Opinion | Asylum for Haitians is not optional

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U.S. Border Patrol agents interact with Haitian immigrants on the bank of the Rio Grande in Del Rio, Texas on Sept. 20, as seen from Ciudad Acuna, Mexico. Columnist Eddie Ryan believes that it isn’t possible for Haitians to seek asylum from America because of the current administration.

Just before Haitian President Jovenel Moise’s murder last July, I was reading the definitive history of the country’s great revolution: CLR James’ “The Black Jacobins.” James’ work as a consummate historian and as a radical inspired many mid-20th century anti-colonial movements, and his famous subject hasn’t lost relevance.

The appalling treatment of Haitian migrants by the Joe Biden administration has already gained righteous mention in this paper. I cannot match the eloquence and feeling with which a fellow columnist has put the case for broad asylum, an argument which should convince any reader. Instead, I intend to provide some additional history. 

The Haitian revolution fought during the last decade of the 18th century, defeated both France and Britain and marked the first successful slave revolt for independence. Led by Toussaint L’Ouverture, James’ protagonist, it both drew upon the French revolution and aided America. Yet, it also threatened the imperial order, emerging as a specter of Black freedom achieved through violence. 

The United States is indebted to Haiti via a depressing historical irony. It was only because Napoleon’s army was so depleted in Haiti — then San Domingo — that he was willing to cede the Louisiana Purchase territory at such a low price. America was doubled in size.

In a cruel twist, however, the first successful slave uprising led to a massive expansion of slavery. That Thomas Jefferson ignored Thomas Paine’s exhortations not to extend it to the new territories in any form counts as one of the great stains on his record.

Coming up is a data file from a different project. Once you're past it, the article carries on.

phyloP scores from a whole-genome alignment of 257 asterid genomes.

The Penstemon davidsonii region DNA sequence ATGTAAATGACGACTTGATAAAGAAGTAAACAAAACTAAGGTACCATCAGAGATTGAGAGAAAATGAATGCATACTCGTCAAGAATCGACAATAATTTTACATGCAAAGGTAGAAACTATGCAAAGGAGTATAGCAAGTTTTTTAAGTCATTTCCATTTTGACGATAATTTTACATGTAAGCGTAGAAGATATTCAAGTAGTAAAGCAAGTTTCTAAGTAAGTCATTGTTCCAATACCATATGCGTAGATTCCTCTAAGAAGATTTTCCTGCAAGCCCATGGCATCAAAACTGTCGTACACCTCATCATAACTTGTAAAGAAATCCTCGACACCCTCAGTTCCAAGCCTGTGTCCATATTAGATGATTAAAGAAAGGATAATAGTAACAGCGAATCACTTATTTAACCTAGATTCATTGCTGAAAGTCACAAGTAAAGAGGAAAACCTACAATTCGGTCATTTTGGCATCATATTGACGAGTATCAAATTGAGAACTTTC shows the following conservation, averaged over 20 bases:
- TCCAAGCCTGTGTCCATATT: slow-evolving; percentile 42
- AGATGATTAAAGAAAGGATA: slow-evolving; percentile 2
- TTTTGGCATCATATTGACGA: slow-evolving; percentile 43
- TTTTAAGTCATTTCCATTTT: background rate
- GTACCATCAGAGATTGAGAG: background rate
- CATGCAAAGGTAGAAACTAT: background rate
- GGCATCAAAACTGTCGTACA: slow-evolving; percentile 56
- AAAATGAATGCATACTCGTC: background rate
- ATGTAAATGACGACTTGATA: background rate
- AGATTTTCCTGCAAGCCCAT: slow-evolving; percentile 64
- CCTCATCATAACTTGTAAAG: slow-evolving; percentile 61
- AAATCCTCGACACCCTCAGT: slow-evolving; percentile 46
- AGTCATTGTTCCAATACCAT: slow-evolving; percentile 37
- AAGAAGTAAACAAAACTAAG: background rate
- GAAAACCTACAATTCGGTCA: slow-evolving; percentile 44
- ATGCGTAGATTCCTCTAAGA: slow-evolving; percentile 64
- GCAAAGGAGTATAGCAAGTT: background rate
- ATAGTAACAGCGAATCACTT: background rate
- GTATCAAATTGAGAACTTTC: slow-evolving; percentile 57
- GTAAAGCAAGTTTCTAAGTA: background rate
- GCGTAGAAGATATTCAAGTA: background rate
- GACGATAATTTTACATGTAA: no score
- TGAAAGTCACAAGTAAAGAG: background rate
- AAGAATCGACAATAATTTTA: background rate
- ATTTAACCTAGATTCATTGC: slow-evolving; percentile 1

The U.S. went on not to acknowledge Haiti’s independence for nearly six decades. The 20th century brought sustained American imperial efforts to control and exploit it, including the Marine occupation of 1915-1934 which brought, according to historian Greg Grandin, a forced labor system reminiscent of slavery. 

American administrations then backed the murderous and authoritarian Duvalier family, which ruled in Haiti from 1957-1986. In line with most of its Cold War foreign policy, this deepened American complicity in Haiti’s suffering. 

This narrative grew slightly more complicated in the 1990s with Operation Uphold Democracy. In 1990, Jean-Bertrand Aristide became president in Haiti’s first democratic election in decades. The U.S. supported these elections, though not the leftist Aristide. In 1991, having incurred the enmity of Haitian elites, Aristide was deposed in a coup by Raul Cedrás and forced into exile. 

This episode offers a fascinating lens through which to study the nuance of the American empire. The U.S. didn’t relish Aristide’s reformism and wasn’t initially motivated to defend the integrity of his election. President Bill Clinton could rely upon the general anti-interventionist sentiment the U.S. had fostered within its populace through previous imperialist ventures like Somalia to justify an arguably immoral noninterventionist stance.

What became Operation Uphold Democracy nevertheless revealed, lying fallow, the potential to steer American power in a moral direction. 

Perhaps recognizing that there was no “noninterventionist” option, given that Haiti was essentially an American semi-colony in whose internal affairs the U.S. intervened almost daily, the Congressional Black Caucus pressured Clinton to act. Clinton’s eventual decision to deploy troops, after repeatedly giving a green light of sorts to Cedrás, succeeded in restoring Aristide to power.

This unfortunately does not earn it veneration. Given the prior history, American claims of fidelity to Haitian democracy were disingenuous at best. The conditions of Aristide’s restoration included coercion into U.S. friendly deals with the International Monetary Fund and the World Bank which financially crippled Haiti, and the CIA even had a leader of Cedrás’ killing squads on its payroll for information purposes.

Still, the concept of moral American action as atonement for past crimes against other countries remains valuable. Perhaps this intervention contained the seeds of such conduct, the kind most realizable today through an unconditional asylum for Haitian refugees. 

Alas, instead we are treated to images of Border Patrol agents reenacting the slave catching system. Haiti is grappling with an array of crises, and Biden has opted to mimic his predecessor by continuing the Title 42 expulsions he began. 

If elementary compassion for human suffering won’t do it, then this country needs to realize that granting asylum to Haitians — whether they come from Haiti or secondary locations like Brazil and Chile — is the least it could do to make up for its rather direct hand in their suffering.

Eddie is a junior in LAS.

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